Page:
Liberia: African Feminists Look Like This

Photos: Laura McClure

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Editors’ Note: Laura McClure is traveling in Liberia this month on an IRP Gatekeeper Editors trip organized by the International Reporting Project (IRP).

The Liberian lady holding our latest issue is Margreat Malley, one of the market women leaders in the West African Network for Peacebuilding (WANEP).

She—along with Etweda “Sugars” Cooper and the other smart, fearless feminists pictured here—helped bring an end to Liberia’s civil war through nonviolent protests and mass sit-ins. (Watch the documentary “Pray the Devil Back to Hell” to learn more about their struggle.)

Etweda "Sugars" CooperEtweda “Sugars” Cooper

Now the Liberian women’s movement faces a new challenge: With peace on the ground and Africa’s first female president in office, can leaders find a way to engage younger feminists? Malley leads the call and response you’ll hear in the recording below, taped in Liberia earlier this month. (Click the little arrow below this paragraph to play the recording.) The words she’s singing: “Tomorrow’s a brand new day.”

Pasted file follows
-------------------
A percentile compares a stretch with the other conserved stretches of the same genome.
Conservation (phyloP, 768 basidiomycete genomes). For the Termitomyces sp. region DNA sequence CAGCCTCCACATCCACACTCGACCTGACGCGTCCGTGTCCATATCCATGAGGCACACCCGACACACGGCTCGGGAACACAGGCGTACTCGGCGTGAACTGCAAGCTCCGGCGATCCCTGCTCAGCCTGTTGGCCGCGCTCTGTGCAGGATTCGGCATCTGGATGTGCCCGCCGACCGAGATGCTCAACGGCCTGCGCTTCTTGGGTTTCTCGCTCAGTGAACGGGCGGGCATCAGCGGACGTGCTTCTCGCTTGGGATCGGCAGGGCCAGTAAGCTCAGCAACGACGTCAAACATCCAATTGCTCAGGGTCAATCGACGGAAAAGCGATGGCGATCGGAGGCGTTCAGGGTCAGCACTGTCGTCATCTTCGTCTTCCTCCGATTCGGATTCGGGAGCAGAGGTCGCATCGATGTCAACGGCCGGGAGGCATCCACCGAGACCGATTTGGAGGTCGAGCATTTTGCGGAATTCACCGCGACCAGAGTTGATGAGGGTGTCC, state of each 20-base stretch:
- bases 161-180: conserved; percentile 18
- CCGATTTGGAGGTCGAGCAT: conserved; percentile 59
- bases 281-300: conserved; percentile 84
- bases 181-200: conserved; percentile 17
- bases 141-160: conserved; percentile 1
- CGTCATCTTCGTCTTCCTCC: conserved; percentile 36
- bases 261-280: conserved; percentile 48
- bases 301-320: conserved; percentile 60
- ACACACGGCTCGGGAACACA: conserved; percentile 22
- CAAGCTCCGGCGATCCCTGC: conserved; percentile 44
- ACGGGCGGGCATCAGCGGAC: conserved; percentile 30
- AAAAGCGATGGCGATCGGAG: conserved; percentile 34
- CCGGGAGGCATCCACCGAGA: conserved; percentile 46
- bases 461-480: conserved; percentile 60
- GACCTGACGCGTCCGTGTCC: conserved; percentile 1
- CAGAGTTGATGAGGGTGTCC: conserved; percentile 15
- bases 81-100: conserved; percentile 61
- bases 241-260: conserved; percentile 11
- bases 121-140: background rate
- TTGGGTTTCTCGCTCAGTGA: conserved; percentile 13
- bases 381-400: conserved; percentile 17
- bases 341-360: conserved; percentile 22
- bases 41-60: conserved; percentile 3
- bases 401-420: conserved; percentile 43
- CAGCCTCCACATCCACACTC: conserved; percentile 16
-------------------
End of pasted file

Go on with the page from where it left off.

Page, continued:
Liberian peace activists

Stay tuned for more Africa dispatches.

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DEMOCRACY DOES NOT EXIST...

without free and fair elections, a vigorous free press, and engaged citizens to reclaim power from those who abuse it.

In this election year unlike any other—against a backdrop of a pandemic, an economic crisis, racial reckoning, and so much daily crazy—Mother Jones' journalism is driven by one simple question: Will America will move closer to, or further from, justice and equity in the years to come?

If you're able to, please join us in this mission with a donation today. Our reporting right now is focused on voting rights and election security, corruption, disinformation, racial and gender equity, and the climate crisis. We can’t do it without the support of readers like you, and we need to give it everything we've got between now and November. Thank you.

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